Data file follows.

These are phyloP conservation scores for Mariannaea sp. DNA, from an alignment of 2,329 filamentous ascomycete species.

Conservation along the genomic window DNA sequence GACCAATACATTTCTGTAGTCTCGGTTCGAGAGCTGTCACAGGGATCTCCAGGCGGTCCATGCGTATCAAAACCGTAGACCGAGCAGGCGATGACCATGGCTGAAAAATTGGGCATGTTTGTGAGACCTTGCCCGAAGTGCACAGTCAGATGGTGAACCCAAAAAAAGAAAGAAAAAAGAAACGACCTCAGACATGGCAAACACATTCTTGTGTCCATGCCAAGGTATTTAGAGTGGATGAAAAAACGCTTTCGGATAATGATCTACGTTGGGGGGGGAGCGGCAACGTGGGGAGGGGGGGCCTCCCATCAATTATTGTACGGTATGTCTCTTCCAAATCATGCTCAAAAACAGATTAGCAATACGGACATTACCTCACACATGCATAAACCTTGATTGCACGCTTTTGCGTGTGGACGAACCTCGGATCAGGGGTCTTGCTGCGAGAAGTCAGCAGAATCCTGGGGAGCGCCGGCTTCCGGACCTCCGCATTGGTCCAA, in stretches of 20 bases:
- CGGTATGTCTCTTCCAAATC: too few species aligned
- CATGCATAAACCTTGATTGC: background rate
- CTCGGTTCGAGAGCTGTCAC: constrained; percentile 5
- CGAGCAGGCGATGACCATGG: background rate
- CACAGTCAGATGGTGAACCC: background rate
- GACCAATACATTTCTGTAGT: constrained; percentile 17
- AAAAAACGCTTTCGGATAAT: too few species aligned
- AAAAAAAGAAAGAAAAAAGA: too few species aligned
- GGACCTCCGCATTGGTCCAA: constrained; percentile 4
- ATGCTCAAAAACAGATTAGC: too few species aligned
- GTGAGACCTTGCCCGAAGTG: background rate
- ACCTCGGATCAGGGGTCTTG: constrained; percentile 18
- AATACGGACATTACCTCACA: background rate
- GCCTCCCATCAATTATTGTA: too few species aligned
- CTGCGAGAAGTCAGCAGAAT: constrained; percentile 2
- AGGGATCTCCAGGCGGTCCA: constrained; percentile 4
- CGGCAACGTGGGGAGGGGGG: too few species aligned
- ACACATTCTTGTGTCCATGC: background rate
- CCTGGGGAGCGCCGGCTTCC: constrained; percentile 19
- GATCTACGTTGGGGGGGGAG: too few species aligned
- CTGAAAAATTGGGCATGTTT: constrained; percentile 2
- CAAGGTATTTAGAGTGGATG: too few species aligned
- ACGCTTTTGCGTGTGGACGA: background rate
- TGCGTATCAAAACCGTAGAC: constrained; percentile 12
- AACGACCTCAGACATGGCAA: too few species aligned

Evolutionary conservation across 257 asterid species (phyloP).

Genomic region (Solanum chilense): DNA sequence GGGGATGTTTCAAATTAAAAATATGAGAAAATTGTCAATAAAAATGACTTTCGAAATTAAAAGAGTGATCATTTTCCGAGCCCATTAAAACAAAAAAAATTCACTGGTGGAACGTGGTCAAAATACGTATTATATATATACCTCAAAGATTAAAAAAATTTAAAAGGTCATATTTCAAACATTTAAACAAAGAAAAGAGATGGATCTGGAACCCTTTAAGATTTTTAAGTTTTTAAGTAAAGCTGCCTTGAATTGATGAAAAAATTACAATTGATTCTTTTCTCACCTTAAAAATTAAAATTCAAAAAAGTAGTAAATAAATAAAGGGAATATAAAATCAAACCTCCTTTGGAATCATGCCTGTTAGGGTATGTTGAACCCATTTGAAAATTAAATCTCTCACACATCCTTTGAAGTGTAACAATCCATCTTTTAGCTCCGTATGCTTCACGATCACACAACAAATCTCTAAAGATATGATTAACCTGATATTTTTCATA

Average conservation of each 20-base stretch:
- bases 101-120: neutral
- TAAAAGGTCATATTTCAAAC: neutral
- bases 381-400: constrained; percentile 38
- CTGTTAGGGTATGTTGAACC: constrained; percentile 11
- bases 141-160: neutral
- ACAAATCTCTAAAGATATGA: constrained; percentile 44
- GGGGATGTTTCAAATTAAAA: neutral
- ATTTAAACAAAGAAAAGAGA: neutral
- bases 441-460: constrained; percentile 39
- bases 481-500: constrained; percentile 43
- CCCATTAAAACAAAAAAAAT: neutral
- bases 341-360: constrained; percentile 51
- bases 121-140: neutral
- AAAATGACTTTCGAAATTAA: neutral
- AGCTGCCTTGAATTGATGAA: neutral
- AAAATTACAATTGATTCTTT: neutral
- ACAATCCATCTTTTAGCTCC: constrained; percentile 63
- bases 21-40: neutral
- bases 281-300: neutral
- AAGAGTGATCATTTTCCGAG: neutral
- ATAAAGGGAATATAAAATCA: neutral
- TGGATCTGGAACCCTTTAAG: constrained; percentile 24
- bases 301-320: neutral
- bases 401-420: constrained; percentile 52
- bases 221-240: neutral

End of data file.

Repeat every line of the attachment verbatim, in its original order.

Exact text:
These are phyloP conservation scores for Mariannaea sp. DNA, from an alignment of 2,329 filamentous ascomycete species.

Conservation along the genomic window DNA sequence GACCAATACATTTCTGTAGTCTCGGTTCGAGAGCTGTCACAGGGATCTCCAGGCGGTCCATGCGTATCAAAACCGTAGACCGAGCAGGCGATGACCATGGCTGAAAAATTGGGCATGTTTGTGAGACCTTGCCCGAAGTGCACAGTCAGATGGTGAACCCAAAAAAAGAAAGAAAAAAGAAACGACCTCAGACATGGCAAACACATTCTTGTGTCCATGCCAAGGTATTTAGAGTGGATGAAAAAACGCTTTCGGATAATGATCTACGTTGGGGGGGGAGCGGCAACGTGGGGAGGGGGGGCCTCCCATCAATTATTGTACGGTATGTCTCTTCCAAATCATGCTCAAAAACAGATTAGCAATACGGACATTACCTCACACATGCATAAACCTTGATTGCACGCTTTTGCGTGTGGACGAACCTCGGATCAGGGGTCTTGCTGCGAGAAGTCAGCAGAATCCTGGGGAGCGCCGGCTTCCGGACCTCCGCATTGGTCCAA, in stretches of 20 bases:
- CGGTATGTCTCTTCCAAATC: too few species aligned
- CATGCATAAACCTTGATTGC: background rate
- CTCGGTTCGAGAGCTGTCAC: constrained; percentile 5
- CGAGCAGGCGATGACCATGG: background rate
- CACAGTCAGATGGTGAACCC: background rate
- GACCAATACATTTCTGTAGT: constrained; percentile 17
- AAAAAACGCTTTCGGATAAT: too few species aligned
- AAAAAAAGAAAGAAAAAAGA: too few species aligned
- GGACCTCCGCATTGGTCCAA: constrained; percentile 4
- ATGCTCAAAAACAGATTAGC: too few species aligned
- GTGAGACCTTGCCCGAAGTG: background rate
- ACCTCGGATCAGGGGTCTTG: constrained; percentile 18
- AATACGGACATTACCTCACA: background rate
- GCCTCCCATCAATTATTGTA: too few species aligned
- CTGCGAGAAGTCAGCAGAAT: constrained; percentile 2
- AGGGATCTCCAGGCGGTCCA: constrained; percentile 4
- CGGCAACGTGGGGAGGGGGG: too few species aligned
- ACACATTCTTGTGTCCATGC: background rate
- CCTGGGGAGCGCCGGCTTCC: constrained; percentile 19
- GATCTACGTTGGGGGGGGAG: too few species aligned
- CTGAAAAATTGGGCATGTTT: constrained; percentile 2
- CAAGGTATTTAGAGTGGATG: too few species aligned
- ACGCTTTTGCGTGTGGACGA: background rate
- TGCGTATCAAAACCGTAGAC: constrained; percentile 12
- AACGACCTCAGACATGGCAA: too few species aligned

Evolutionary conservation across 257 asterid species (phyloP).

Genomic region (Solanum chilense): DNA sequence GGGGATGTTTCAAATTAAAAATATGAGAAAATTGTCAATAAAAATGACTTTCGAAATTAAAAGAGTGATCATTTTCCGAGCCCATTAAAACAAAAAAAATTCACTGGTGGAACGTGGTCAAAATACGTATTATATATATACCTCAAAGATTAAAAAAATTTAAAAGGTCATATTTCAAACATTTAAACAAAGAAAAGAGATGGATCTGGAACCCTTTAAGATTTTTAAGTTTTTAAGTAAAGCTGCCTTGAATTGATGAAAAAATTACAATTGATTCTTTTCTCACCTTAAAAATTAAAATTCAAAAAAGTAGTAAATAAATAAAGGGAATATAAAATCAAACCTCCTTTGGAATCATGCCTGTTAGGGTATGTTGAACCCATTTGAAAATTAAATCTCTCACACATCCTTTGAAGTGTAACAATCCATCTTTTAGCTCCGTATGCTTCACGATCACACAACAAATCTCTAAAGATATGATTAACCTGATATTTTTCATA

Average conservation of each 20-base stretch:
- bases 101-120: neutral
- TAAAAGGTCATATTTCAAAC: neutral
- bases 381-400: constrained; percentile 38
- CTGTTAGGGTATGTTGAACC: constrained; percentile 11
- bases 141-160: neutral
- ACAAATCTCTAAAGATATGA: constrained; percentile 44
- GGGGATGTTTCAAATTAAAA: neutral
- ATTTAAACAAAGAAAAGAGA: neutral
- bases 441-460: constrained; percentile 39
- bases 481-500: constrained; percentile 43
- CCCATTAAAACAAAAAAAAT: neutral
- bases 341-360: constrained; percentile 51
- bases 121-140: neutral
- AAAATGACTTTCGAAATTAA: neutral
- AGCTGCCTTGAATTGATGAA: neutral
- AAAATTACAATTGATTCTTT: neutral
- ACAATCCATCTTTTAGCTCC: constrained; percentile 63
- bases 21-40: neutral
- bases 281-300: neutral
- AAGAGTGATCATTTTCCGAG: neutral
- ATAAAGGGAATATAAAATCA: neutral
- TGGATCTGGAACCCTTTAAG: constrained; percentile 24
- bases 301-320: neutral
- bases 401-420: constrained; percentile 52
- bases 221-240: neutral